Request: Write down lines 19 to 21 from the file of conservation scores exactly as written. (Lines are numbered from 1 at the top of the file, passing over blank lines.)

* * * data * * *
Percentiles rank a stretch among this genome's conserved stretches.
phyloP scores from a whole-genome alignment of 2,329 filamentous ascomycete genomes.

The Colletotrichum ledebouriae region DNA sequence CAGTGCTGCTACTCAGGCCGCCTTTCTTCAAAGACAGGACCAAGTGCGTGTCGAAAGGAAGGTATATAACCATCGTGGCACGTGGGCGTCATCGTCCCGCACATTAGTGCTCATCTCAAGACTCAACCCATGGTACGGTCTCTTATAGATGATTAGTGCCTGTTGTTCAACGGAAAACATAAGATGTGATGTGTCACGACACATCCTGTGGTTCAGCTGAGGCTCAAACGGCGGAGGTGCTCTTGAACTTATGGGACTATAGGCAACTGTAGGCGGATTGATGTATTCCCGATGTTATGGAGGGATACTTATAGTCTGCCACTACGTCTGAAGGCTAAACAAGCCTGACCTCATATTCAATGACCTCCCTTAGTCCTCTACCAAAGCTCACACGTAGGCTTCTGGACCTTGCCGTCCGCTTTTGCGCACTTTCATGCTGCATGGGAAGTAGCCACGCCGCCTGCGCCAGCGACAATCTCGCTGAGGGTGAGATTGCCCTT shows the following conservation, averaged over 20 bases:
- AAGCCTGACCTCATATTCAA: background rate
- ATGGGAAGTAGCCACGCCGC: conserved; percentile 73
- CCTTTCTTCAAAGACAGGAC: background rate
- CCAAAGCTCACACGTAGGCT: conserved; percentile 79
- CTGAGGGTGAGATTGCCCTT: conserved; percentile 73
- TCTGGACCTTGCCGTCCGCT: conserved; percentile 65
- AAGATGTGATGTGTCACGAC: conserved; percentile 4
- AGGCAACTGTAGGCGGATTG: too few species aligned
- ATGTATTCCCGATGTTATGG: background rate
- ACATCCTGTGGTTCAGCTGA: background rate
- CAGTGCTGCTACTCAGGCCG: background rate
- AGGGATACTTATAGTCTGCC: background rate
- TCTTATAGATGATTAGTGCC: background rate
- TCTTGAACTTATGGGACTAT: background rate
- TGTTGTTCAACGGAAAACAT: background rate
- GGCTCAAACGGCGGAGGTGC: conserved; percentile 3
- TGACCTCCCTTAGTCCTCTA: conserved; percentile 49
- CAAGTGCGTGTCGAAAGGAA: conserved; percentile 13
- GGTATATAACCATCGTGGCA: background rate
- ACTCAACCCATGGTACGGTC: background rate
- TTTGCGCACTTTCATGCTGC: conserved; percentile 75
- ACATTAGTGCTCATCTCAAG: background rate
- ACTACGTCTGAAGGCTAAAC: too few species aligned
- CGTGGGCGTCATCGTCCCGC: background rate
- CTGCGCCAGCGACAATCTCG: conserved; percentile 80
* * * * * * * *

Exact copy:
- GGCTCAAACGGCGGAGGTGC: conserved; percentile 3
- TGACCTCCCTTAGTCCTCTA: conserved; percentile 49
- CAAGTGCGTGTCGAAAGGAA: conserved; percentile 13